Texture in Art Teacher Resources
Find Texture in Art educational ideas and activities
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Texture With Chemical Reactions
Students explore the use of different textures in watercolor paintings in this late-elementary lesson. Emphasis is placed upon the art element of texture using the science of chemical reaction. The lesson includes one possible extension.
Fifth graders observe artworks of cardboard weaving for their art elements and principles of organization. In this cardboard weaving lesson, student create their own and compare artworks of the past and present. Students self evaluate their artworks.
Texture is the name of the game. Learners consider visual texture by creating rubbings from actual textured objects. They glue a variety of objects onto a piece of paper, then make a rubbing that shows each object's texture, visually. They make a map of their favorite places by making rubbings that represent each place. Neat idea!
Textures and Poetry
Kids discuss texture in art and in poetry. They use the elements of art and design to create highly dimensional and textural collages. Then they write a five line poem which describes what they feel, see, and hear when they are in their favorite place.
Visual Texture Stationery for Mother's Day
We all love having a great project to send home for Mother's Day. Here, the class will discuss repetition, pattern, and texture found in Van Gough's Starry Night, then they will create a collage using each of the discussed elements of art. They'll create rubbings of their collages and then paint them with a resist technique. A great end result; perfect for mom.
Texture and the sense of touch go hand-in-hand. Little ones learning about touch create texture-rich collages they can both see and feel. They paste a variety of fabrics onto a hand-shaped cut out. Tip: Create similar collages for each of the five senses.
Students, in groups, create three-dimensional sculptures from found objects. They paint their sculptures and write essays that reflect on the collaborative creative project.
WPA Art and Visual Elements of Art
Students recognize the following formal elements om art: visual and tactile texture; shape or contour; value. They create a 2-D or 3-D work of art that embodies this element strongly.
Elements of Art: Vincent Van Gogh
Students explore a variety of different art elements including line, shape, color and texture. They view and discuss works by Vincent Van Gogh. A strong descriptive vocabulary is also included to critique their own and others' art.
If These Walls Could Talk
Students investigate the influence of the Enlightenment on American society and government. In this Enlightenment instructional activity, students work cooperatively in groups to define the principles of the Enlightenment, American democracy, and analyze the reflection of these concepts in art and architecture. Students create architectural designs that use Neoclassical art elements.
Elements of Design
Students define basic design vocabulary. They examine fabrics and sort into similar piles, design a picture of a beautiful room and label each art element in the design. They read an article from an interior design magazine and summarize it.
Rhythm, Patterns, Color, and Texture in Art and Poetry
Seventh graders discover the meaning of rhythm, patterns, color, and texture by creating a class symphony. They can create this symphony to a historical work of art also. They make sounds and music individually, which the teacher conducts as a symphony.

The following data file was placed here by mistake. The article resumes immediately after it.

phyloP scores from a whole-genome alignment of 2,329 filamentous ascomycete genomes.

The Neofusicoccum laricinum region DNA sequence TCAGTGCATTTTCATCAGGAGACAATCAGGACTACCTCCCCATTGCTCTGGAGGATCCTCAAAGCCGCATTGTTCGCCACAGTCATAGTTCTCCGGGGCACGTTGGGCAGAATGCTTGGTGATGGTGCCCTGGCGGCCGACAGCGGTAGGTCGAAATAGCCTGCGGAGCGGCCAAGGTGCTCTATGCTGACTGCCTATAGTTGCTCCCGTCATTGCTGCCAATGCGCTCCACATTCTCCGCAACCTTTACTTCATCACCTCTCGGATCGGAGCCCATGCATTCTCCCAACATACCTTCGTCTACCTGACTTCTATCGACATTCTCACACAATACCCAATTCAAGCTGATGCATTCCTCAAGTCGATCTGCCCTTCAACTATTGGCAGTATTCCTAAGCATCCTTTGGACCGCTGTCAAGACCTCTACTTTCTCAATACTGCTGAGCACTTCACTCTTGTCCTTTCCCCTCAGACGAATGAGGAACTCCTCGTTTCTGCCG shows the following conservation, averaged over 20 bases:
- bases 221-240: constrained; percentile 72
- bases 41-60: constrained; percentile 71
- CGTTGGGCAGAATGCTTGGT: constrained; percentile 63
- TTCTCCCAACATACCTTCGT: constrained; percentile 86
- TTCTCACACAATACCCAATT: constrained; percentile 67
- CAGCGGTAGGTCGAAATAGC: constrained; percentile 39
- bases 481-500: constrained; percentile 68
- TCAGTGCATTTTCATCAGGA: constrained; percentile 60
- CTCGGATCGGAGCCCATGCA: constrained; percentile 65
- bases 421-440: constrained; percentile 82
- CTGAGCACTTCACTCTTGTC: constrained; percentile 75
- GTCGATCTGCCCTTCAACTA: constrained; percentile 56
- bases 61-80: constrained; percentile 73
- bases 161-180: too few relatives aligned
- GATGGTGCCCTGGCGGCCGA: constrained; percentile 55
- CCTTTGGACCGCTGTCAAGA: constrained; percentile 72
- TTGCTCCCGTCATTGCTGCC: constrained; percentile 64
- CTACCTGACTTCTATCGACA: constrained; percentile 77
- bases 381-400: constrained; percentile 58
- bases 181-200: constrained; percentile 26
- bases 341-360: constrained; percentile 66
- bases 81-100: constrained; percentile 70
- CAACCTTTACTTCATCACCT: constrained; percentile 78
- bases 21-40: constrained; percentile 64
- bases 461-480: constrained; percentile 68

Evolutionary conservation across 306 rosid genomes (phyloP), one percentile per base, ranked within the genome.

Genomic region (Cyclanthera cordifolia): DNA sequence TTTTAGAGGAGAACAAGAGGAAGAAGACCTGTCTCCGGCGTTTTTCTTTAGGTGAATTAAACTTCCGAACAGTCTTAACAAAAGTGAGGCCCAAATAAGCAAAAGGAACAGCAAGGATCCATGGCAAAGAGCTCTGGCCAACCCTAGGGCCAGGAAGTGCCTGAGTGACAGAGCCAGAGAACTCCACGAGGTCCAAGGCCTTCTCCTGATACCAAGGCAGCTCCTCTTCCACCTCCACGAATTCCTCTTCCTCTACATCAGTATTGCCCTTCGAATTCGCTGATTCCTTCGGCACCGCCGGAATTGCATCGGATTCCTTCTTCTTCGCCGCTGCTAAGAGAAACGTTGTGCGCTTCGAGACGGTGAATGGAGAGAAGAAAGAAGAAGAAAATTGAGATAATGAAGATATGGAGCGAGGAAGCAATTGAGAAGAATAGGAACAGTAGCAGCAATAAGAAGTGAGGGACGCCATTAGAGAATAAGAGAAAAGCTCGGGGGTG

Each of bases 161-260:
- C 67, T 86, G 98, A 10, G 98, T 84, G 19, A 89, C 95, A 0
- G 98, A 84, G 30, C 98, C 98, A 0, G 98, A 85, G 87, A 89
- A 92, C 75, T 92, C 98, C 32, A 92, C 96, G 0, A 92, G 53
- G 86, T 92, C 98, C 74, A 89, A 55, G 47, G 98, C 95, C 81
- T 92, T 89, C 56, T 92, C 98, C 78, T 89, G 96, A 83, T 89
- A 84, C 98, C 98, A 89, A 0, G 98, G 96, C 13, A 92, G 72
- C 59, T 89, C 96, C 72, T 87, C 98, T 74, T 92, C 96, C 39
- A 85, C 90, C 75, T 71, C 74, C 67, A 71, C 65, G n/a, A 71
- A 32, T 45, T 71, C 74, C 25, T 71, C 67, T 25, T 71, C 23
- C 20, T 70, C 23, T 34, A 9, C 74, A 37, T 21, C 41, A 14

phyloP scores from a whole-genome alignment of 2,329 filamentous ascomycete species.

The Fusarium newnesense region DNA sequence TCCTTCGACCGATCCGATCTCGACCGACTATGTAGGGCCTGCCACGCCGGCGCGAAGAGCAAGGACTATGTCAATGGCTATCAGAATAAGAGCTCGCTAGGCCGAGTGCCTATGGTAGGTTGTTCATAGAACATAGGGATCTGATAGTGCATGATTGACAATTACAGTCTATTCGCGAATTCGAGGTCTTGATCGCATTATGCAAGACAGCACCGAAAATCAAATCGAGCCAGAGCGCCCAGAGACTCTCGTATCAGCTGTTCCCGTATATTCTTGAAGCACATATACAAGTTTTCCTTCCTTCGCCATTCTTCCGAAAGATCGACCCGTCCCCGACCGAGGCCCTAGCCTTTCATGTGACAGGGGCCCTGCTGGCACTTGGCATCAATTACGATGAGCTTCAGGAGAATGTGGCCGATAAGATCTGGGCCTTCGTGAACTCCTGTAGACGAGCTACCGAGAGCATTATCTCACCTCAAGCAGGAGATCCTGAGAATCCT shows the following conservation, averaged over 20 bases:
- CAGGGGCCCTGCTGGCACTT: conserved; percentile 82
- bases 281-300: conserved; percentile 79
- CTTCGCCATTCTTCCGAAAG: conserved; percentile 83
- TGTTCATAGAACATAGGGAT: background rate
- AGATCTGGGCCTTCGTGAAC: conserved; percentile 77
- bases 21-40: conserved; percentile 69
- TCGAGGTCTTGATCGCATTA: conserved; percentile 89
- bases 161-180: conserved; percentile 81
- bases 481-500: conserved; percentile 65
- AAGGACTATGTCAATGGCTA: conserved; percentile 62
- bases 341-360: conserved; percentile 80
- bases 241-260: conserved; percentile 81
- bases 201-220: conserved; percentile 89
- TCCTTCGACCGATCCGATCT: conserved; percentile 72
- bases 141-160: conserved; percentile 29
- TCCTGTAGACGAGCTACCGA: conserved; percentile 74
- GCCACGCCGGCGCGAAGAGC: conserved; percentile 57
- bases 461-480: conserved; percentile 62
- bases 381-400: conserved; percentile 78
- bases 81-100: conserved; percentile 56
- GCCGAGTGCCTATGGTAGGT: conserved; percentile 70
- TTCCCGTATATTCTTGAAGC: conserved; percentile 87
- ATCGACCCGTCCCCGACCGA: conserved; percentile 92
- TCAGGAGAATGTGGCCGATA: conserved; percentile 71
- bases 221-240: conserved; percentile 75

"Snake Supper" Sequence of Patterns
Pattern recognition is a basic skill that can be used in art, language, and math. Young artists create snakes by stringing beads in a specific pattern. They discuss patterns and texture in art as well as in nature. This activity would be great as part of a station rotation.
Seventh graders create 3 original tessellation using polygons. They slide, turn, rotate and glide their designs on the computer. They print their tessellation on a T-shirt and teach the 6th graders about tessellations.
You will lead your class to look at the art and artifacts of others and discover how line is used to make meaning. In this line detectives lesson plan, students investigate, explore and discover line as a basic element of art through five art lessons. In the first 3 lessons students apply their knowledge of line to a drawing. In the fourth and fifth lessons, students create artworks using their line knowledge and experience. A beginning and experienced version is provided.
Notes Unit 1: Art Fundamentals
Here is a guide for your middle schoolers to use while you are providing a lecture on the basics of art. They use this worksheet to aid them as they take notes on the purpose of art, art elements, properties of art, and art principles. Note: This may also be useful as a quiz.
East Meets West: The Art of Simplicity
Fifth graders examine the influences of Japan on American life through this three lesson unit. Feudal Japan with its traditional arts and culture is contrasted with current developments of the country.
Students investigate the concept of drawing a line. They have to work on hand eye coordination skills in order to master the objectives of the lesson. Students further artistic development by attempting this skill.
Goldsworthy Project: Building With the Five Elements of Art
Seventh graders explore the five elements of art: line, shape, value, texture and color. They collect items from nature and arrange them aesthetically taking the five elements into consideration. They consider their work from several angles and determine the best way for their piece to be photographed.
Using Lines, Dots, And Shapes To Create the Illusion O
Students create the illusion of texture using lines, dots, and shapes in a rendering of an animal.